Victorian poetry, the dramatic monologue,Aestheticism,Decadence,Victorian drama a

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Victorian poetry and the dramatic monologue:
During Victorian’s reign poetry became more concerned with social reality; this meant the creation, on the one hand, of a monumental poetry linked to the myth and on the other, of a poetry of anti-myth and disbelief which had to solve the ethical problems.

the new figure of the poet was that of a prophet and a philosopher: people expected that a poet could reconcile faith and progress. The major poets of the age were: Alfred Tennyson, who was appointed Poet Laureate; Robert Browning, who is remembered as an original creator of characters in his best dramatic monologues; Elizabeth Barrett Browning; Gerard Manley Hopkins, noted in particular for his sprung rhythm (it is a type of poetic rhythm characterized by metrical feet or regular composition, each having one strongly stressed syllable and an indefinite number of unstressed syllable); Arnold, who used poetry to express his dissatisfaction with the state of things. Pre-Raphaelites tried to react against a society which destroyed the beauty of nature.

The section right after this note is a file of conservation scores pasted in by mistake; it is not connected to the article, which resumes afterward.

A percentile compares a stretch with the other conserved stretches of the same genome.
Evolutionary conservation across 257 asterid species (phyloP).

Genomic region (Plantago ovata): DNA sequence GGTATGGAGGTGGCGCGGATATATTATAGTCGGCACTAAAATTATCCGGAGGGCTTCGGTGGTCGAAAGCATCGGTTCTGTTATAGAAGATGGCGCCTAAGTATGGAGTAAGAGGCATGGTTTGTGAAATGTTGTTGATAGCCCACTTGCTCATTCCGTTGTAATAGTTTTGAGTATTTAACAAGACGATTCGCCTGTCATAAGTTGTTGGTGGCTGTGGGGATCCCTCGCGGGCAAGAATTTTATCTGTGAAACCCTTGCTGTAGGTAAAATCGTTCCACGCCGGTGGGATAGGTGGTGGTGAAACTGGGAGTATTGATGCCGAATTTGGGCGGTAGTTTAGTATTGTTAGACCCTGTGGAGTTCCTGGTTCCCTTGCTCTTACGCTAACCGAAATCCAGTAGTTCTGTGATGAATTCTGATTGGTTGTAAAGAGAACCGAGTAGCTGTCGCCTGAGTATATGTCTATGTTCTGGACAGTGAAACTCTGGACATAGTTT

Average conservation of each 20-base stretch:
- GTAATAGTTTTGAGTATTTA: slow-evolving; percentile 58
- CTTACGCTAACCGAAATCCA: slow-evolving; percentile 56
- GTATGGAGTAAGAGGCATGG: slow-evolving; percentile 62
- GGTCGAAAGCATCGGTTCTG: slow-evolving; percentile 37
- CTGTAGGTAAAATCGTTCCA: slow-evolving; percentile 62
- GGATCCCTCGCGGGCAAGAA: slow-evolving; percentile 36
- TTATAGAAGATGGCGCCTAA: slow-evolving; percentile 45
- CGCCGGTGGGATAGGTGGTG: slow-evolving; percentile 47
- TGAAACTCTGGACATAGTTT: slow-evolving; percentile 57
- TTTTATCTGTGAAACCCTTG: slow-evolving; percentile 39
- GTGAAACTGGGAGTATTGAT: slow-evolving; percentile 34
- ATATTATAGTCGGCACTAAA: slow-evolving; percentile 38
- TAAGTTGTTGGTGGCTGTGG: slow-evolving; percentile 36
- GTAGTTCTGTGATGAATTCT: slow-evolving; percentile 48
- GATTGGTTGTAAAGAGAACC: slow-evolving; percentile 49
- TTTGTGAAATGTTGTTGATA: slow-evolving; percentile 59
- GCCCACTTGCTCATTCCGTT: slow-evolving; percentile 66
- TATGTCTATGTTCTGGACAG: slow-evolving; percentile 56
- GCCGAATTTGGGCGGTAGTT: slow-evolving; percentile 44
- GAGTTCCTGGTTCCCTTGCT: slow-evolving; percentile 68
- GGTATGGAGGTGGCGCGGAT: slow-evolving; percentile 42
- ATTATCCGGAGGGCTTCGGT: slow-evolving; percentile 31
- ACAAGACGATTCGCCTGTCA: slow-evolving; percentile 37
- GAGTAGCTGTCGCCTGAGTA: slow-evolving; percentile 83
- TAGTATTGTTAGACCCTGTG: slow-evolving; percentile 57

They tended to see poetry and material progress as opposites, and they didn’t try to reach a compromise between the two.
The dramatic monologue:
In order to be a dramatic monologue, a poem must be a narrative poem with a speaker- the first person singular I Which stands for a single character different from the poet himself- and a silent listener, the reader. The poem usually reveals the speaker’s crucial moment of crisis thus showing great interest in human psychology. There is the presence of different points of view since the speaker must be judged only on his own words.